Rosemary Flannery has written an intriguing book about images of angels that we see almost every day while walking around Paris, but never stop to think about. Her book, Angels of Paris, lists dozens of sculptures and images of angels, cherubs, genies, putti…any human-looking creature, large or small, adult or infant, that has wings. Flannery has found them on door knockers, church steeples, pediments, sundials, columns, niches, grills, just about everywhere.
She classifies three types of angels:
Renommées – these are adult angels that celebrate the fame of a person or a group.
Génies – these are angels that one finds on public and private buildings, often flanking a seal or blazon.
Angels – these are messengers of God found on church doorways, steeples, and roofs.
Some angels are celebratory and some are simply decorative or symbolic. The large angel on the face of a certain apartment building in the 3rd arrondissement, for example, is a decorative element that softens the façade’s oblique angle. In another part of town, two génies support a lightning rod on the roof of the Châtelet Theater. Perhaps they symbolize the benevolent protection that the heavenly host accords to theatergoers on stormy nights.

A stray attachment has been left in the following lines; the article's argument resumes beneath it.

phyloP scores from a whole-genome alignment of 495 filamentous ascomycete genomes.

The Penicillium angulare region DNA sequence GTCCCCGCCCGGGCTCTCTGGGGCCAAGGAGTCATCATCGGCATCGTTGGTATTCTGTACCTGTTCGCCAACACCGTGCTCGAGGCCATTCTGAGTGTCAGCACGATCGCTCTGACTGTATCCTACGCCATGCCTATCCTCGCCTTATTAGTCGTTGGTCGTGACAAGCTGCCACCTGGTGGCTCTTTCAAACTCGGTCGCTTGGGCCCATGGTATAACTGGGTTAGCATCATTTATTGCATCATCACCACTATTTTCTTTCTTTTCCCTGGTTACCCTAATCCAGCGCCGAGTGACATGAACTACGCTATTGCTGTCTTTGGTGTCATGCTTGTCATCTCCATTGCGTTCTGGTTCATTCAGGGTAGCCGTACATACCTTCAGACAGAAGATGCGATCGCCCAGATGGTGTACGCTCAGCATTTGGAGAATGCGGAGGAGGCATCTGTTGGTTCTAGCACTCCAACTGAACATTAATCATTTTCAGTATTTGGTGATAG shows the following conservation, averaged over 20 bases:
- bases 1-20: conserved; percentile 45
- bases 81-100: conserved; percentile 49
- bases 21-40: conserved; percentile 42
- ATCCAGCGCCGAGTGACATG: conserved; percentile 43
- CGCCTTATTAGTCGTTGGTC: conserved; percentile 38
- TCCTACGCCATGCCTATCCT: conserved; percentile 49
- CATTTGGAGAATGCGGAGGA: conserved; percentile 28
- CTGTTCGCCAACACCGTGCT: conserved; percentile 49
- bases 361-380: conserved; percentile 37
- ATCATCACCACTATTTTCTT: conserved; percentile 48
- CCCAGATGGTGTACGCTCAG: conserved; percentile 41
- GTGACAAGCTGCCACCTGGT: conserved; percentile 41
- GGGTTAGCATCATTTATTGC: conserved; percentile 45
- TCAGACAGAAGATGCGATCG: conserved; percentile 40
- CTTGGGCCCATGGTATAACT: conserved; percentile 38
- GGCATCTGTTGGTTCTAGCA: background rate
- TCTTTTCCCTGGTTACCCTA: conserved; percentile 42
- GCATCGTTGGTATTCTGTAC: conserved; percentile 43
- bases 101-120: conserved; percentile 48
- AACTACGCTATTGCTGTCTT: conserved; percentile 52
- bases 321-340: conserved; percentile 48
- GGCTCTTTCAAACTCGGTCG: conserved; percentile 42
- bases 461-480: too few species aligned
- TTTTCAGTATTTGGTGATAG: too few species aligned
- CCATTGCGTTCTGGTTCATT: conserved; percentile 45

Elsewhere in Paris, angels are portrayed bearing coats of arms, or gifts, such as macarons, flowers, and fruits.
Angels of Paris contains photographs of over seventy angels, arranged by chapter. Each chapter represents an arrondissement, or district, of Paris, and within each chapter the angels are arranged in chronological order according to the date on which they were installed on their particular building. The oldest angel in Paris dates from 1146 – 1148, and the newest from 1936.
More than simply a book about angels, Angels of Paris is also about the history of the city and those who participated in its embellishment. Flannery has carefully researched the lives of the artists and sculptors who created each angel and except where no information was available, recounts each artist’s role in the beautification of the city. Some readers might find her use of architectural terms deterring, but those who bear with her will find their appreciation of the architectural beauty of the city richly enhanced.
Measuring only 6¼” by 6¼”, Angels of Paris is a small hardcover book that can be carried and consulted as one strolls around this enchanting city.
To learn more about Angels of Paris, follow this link: Angels of Paris – An Architectural Tour Through the History of Paris.